Ms. Tippett: Yeah.
Dr. Boorstein: What seems most clear to me is that children pick up what their parents live. My friend Jim Finley, who's a Christian contemplative psychotherapist, said, "I learned to pray sitting next to my mother in church." And what I understood from him is that he didn't learn the words of the prayer; he learned the feelings out of her body as she sat there. I think that children learn that from us.
Spirituality doesn't look like sitting down and meditating. Spirituality looks like folding the towels in a sweet way and talking kindly to the people in the family even though you've had a long day. Or even saying to them, "Listen, I've had such a long day, but it would be really wonderful if I could just fold these — I'd really love folding these towels quietly if you all are ready to go bed without me," or whatever it is.
But I — I actually think that spiritual parenting — people often say to me, "I have so many things that take up my day. I don't have time to take up a spiritual practice." And the thing about being a parent who might think of themselves as a wise parent or a spiritual parent doesn't take extra time. It's enfolded into the act of parenting. You fold the towels in a sweet way. It doesn't take extra time.
Ms. Tippett: So Sylvia, one thing following on that. Lovingkindness meditation is also towards one's self. You share a story in your writing about precisely that, but you share what you often say to yourself when you're in a moment of anxiety. OK. So I think this is just great advice. I'm going to hang onto this. "Sweetheart, you are in pain. Relax, take a breath, let's pay attention to what is happening, then we'll figure out what to do." I think that's a fabulous sentence for one's self and for one's children.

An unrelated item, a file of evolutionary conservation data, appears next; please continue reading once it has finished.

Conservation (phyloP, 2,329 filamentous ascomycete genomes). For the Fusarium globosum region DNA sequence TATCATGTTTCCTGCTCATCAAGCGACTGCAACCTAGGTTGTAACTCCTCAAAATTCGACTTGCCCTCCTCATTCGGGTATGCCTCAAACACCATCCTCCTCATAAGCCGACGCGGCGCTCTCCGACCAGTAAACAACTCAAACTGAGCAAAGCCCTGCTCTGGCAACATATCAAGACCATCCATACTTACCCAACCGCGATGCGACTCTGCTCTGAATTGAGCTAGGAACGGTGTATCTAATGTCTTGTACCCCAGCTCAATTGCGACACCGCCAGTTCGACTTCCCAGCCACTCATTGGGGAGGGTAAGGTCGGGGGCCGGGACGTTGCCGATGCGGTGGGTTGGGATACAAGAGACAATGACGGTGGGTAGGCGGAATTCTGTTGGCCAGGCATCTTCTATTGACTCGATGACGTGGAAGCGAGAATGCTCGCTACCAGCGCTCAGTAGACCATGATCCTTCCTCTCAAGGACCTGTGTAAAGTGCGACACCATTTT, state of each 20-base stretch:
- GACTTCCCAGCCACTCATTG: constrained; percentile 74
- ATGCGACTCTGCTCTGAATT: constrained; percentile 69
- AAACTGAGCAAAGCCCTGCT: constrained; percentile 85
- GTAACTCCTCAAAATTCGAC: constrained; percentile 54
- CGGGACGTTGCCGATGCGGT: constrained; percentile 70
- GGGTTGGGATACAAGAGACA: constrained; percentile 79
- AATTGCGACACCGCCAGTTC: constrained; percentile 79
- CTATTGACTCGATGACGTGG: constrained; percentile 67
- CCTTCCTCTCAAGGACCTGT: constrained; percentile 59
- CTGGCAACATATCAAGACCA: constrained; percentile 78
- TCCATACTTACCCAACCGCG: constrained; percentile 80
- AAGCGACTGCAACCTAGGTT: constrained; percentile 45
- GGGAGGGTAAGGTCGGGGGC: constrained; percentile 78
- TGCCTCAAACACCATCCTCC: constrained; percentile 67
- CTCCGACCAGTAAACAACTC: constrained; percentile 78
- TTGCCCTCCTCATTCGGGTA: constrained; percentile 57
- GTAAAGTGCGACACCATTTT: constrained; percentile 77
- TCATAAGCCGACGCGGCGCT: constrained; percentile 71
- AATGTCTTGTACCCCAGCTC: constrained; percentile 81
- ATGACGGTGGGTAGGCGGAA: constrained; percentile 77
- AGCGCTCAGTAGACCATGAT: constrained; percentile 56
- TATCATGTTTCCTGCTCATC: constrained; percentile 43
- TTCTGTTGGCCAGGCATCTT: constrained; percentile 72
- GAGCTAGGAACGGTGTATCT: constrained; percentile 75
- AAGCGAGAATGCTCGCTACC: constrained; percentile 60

Dr. Boorstein: I'm so pleased that you found that. It's tremendously pleasing to me because I meet people in some significant numbers who tell me that they say to themselves in moments of distress. I say — they say, "I say to myself, 'Sweetheart, you're in pain. Relax, take a breath.'" I love that. A whole bunch of people out there saying to themselves, "Sweetheart."
Ms. Tippett: As I promised, I want to end with a poem. We're going to let Pablo Neruda have the last word, because you mentioned this in your writing as a poem that you always have with you. And I printed it out and I — I think it's beautiful and I wonder if you'd give that — leave that as a gift for all the rest of us.
Dr. Boorstein: This is called "Keeping Quiet."
Dr. Boorstein: Now we will count to twelve
and we will all keep still.
For once on the face of the earth,
let's not speak in any language;
let's stop for a second,
and not move our arms so much.
It would be an exotic moment,
without rush, without engines;
we would all be together
in a sudden strangeness.
Fishermen in the cold sea
would not harm whales
and the man gathering salt
would not look at his hurt hands.
Those who prepare green wars,
wars with gas, wars with fire,
victories with no survivors,
would put on clean clothes
and walk about with their brothers
in the shade, doing nothing.
What I want should not be confused
with total inactivity.
Life is what it is about;
If we were not so single-minded
about keeping our lives moving,
and for once could do nothing,
perhaps the huge silence
might interrupt this sadness
of never understanding ourselves
and of frightening ourselves with death.
Now I'll count up to twelve
and you keep quiet and I will go.
Ms. Tippett: Thank you, Sylvia Boorstein, and thanks to all of you.
Ms. Tippett: Sylvia Boorstein is a founding teacher of Spirit Rock Meditation Center in Woodacre, California. Her books include That's Funny, You Don't Look Buddhist and Happiness Is an Inside Job: Practicing for a Joyful Life.
At onbeing.org, you can listen again to Sylvia Boorstein's reading of Pablo Neruda's poem "Keeping Quiet." And you can also watch and experience my entire conversation with her. As always, there are downloadable MP3s of this week's show and my unedited interview available through our email updates, our podcast, and on Twitter and Facebook. Find all that at onbeing.org.
On Being on-air and online is produced by Chris Heagle, Nancy Rosenbaum, Susan Leem, and Stefni Bell.
Special thanks this week to Mikel Ellcessor of WDET Detroit Public Radio and to Alyssa Martina and Lisa Grace from Metro Parent magazine.
Our senior producer is Dave McGuire. Trent Gilliss is our senior editor. And I'm Krista Tippett.